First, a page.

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Militia gunmen besiege Libyan Foreign Ministry, demand resignations (VIDEO)

Published time: April 28, 2013 13:22
Edited time: April 28, 2013 19:25
Download video (3.41 MB)

Armed militia laid siege to Libya's Foreign Ministry, demanding the ouster of diplomats who held high-ranking positions in the Gaddafi regime. With the rebels gaining the upper hand, the new government is still unable to bring peace to Libya.

On Sunday morning, about 200 militiamen with AK-47 assault rifles and sniper rifles blocked the entrance to the Libyan Foreign Ministry in Tripoli, AP reported. The gunmen arrived at the scene in over 30 pickup trucks, some armed with anti-aircraft guns, giving them considerable firepower superiority over police and government forces .

They directed all street traffic away from the Ministry’s buildings and voiced their principal demand: That former Gaddafi’s officials be banned from holding senior positions in the Ministry. Reportedly, they have not entered the Ministry complex.

Negotiations with the gunmen are continuing, as their demand to sack key foreign service officers in Libya’s embassies and consulates abroad could paralyze the Ministry.

Armed groups also tried unsuccessfully to storm the Ministry of Interior and state news agency, Prime Minister Ali Zaidan said.

These attacks will never get us down and we will not surrender,” he told the assembled media, Reuters cited.

Libyan security forces and bystanders walk outside a damaged police station on April 27, 2013 in Benghazi (AFP Photo / Abdullah Doma)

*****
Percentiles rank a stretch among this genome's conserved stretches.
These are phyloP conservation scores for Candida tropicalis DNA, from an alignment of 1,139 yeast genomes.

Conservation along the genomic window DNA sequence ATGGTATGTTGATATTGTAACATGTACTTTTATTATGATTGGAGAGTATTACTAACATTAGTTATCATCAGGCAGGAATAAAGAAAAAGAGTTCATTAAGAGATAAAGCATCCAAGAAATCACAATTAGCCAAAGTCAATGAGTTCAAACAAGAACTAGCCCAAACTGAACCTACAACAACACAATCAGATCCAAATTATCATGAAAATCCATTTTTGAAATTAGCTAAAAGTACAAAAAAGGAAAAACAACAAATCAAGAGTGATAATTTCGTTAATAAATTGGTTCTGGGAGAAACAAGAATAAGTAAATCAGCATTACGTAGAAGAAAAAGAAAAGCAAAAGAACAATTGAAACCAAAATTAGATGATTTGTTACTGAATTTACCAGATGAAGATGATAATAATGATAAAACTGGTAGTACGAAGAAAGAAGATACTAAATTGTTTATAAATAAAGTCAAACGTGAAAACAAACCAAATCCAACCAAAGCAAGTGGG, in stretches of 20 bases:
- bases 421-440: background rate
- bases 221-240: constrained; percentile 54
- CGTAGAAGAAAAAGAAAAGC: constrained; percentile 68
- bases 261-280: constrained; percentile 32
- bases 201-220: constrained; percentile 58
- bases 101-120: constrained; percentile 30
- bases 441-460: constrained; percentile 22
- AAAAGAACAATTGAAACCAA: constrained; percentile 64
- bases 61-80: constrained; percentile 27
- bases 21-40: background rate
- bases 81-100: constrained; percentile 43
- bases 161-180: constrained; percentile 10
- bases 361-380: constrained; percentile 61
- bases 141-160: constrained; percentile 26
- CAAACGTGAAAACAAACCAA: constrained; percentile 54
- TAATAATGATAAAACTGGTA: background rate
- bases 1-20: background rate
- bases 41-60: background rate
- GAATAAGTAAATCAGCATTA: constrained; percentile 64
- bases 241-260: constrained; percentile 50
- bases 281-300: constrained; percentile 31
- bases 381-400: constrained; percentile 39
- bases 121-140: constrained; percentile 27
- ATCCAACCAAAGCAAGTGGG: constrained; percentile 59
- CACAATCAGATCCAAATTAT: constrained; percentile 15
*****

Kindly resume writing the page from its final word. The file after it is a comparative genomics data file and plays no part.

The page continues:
A year and a half after the overthrow of longtime Libyan dictator Gaddafi, the new regime continues to fail to stabilize the war-torn country. The internationally backed rebellion that ousted Gaddafi has given way to armed groups entrenching themselves and seizing power across Libya. This ultimately led to a spiral of violence.

On September 11, 2012, Islamists associated with the Ansar al-Sharia extremist movement stormed the compound of the US Consulate in Benghazi, killing US Ambassador Chris Stevens and three other American citizens. The death of Stevens became the first incident of a US ambassador being killed by violence overseas since 1979.

In more recent developments, a bomb went off near a police station in the second-largest city of Benghazi early Saturday, seriously damaging the building; no one was harmed in the attack. A week earlier, gunmen freed a number of suspects in a raid on another police station in the city. In early April, a similarly successful raid took place in Tripoli.